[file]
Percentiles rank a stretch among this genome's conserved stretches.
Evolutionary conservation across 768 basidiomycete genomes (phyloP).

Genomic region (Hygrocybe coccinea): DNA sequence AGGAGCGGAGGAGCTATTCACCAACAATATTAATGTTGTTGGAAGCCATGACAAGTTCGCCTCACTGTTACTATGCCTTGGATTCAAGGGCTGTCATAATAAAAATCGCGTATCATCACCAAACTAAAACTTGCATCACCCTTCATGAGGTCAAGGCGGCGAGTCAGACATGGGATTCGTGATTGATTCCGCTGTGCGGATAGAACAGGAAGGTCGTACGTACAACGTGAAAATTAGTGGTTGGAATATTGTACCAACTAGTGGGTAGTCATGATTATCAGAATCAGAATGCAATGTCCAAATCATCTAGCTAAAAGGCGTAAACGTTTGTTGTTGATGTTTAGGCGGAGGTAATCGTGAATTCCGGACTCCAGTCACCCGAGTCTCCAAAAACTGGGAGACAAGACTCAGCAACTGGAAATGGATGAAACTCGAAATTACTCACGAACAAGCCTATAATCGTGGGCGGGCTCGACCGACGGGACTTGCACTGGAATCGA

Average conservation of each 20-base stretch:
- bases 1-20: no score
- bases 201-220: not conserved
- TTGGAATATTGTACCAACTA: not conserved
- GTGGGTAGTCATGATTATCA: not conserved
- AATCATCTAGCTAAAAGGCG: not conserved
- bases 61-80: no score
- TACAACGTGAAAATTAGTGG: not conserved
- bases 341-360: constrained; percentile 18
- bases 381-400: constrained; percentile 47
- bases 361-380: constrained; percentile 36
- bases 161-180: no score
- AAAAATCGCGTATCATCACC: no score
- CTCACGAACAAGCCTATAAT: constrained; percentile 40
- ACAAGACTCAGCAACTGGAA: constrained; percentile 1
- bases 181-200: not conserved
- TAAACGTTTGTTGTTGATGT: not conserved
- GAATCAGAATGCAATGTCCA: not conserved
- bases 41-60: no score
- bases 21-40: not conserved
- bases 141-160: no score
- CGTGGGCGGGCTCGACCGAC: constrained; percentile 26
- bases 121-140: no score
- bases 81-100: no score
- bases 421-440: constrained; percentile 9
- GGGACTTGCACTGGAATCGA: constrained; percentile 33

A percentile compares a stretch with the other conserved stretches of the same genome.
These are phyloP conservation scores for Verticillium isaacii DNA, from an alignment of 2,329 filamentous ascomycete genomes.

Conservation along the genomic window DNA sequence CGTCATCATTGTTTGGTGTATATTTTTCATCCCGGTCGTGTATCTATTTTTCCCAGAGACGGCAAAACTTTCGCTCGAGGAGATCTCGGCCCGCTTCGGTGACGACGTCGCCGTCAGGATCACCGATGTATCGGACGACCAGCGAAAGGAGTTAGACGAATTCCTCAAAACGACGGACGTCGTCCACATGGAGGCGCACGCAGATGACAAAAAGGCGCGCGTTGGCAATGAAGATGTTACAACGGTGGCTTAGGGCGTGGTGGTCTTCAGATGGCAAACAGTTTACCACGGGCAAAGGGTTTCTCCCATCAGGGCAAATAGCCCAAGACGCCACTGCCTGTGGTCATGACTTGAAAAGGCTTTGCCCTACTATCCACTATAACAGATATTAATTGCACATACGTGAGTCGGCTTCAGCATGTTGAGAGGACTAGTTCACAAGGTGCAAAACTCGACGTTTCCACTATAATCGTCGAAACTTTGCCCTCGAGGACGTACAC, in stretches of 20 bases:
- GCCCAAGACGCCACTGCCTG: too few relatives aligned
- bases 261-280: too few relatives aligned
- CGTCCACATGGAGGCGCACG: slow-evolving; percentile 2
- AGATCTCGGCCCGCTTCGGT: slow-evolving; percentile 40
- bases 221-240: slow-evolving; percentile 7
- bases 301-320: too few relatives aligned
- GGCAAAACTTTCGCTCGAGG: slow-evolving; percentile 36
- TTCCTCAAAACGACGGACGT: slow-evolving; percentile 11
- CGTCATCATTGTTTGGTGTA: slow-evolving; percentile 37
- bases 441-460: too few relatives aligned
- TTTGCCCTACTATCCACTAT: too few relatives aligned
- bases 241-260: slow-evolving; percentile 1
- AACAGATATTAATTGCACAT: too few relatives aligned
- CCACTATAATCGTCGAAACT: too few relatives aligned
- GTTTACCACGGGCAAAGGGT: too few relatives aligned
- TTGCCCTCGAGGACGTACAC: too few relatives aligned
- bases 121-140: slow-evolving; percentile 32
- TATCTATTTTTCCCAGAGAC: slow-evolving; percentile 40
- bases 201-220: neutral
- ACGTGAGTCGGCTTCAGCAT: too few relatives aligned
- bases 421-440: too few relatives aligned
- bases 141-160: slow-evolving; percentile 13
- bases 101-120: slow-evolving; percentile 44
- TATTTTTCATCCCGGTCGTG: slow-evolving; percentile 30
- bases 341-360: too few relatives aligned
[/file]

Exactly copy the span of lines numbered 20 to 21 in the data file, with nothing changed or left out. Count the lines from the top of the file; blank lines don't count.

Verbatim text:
- TAAACGTTTGTTGTTGATGT: not conserved
- GAATCAGAATGCAATGTCCA: not conserved